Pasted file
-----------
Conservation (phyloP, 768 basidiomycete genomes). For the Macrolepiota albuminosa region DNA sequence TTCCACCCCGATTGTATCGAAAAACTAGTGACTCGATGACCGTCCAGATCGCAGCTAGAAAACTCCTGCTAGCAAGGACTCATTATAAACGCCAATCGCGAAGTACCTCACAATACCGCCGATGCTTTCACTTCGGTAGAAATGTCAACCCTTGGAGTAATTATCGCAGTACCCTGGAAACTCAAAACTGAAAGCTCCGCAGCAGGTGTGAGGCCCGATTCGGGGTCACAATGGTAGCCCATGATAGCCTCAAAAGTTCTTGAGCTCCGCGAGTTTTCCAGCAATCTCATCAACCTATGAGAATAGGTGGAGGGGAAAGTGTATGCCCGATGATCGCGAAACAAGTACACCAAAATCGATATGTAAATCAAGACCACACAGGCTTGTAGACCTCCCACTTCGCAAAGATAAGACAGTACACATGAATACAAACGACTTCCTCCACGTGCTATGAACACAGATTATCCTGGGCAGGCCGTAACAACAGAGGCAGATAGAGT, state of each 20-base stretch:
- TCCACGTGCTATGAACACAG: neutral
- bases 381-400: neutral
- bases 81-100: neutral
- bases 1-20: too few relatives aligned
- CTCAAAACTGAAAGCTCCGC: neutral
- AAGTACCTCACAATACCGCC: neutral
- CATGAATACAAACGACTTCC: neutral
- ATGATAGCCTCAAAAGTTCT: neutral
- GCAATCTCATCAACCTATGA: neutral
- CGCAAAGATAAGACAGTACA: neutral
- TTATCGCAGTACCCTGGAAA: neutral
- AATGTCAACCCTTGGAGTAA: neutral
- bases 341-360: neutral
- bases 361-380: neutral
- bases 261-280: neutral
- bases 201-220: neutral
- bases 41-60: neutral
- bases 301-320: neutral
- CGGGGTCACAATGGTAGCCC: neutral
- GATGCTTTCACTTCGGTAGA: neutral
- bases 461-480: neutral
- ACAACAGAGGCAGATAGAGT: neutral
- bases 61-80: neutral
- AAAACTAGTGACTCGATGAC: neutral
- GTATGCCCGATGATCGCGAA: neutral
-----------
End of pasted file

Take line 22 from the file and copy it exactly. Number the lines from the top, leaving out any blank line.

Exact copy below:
- bases 461-480: neutral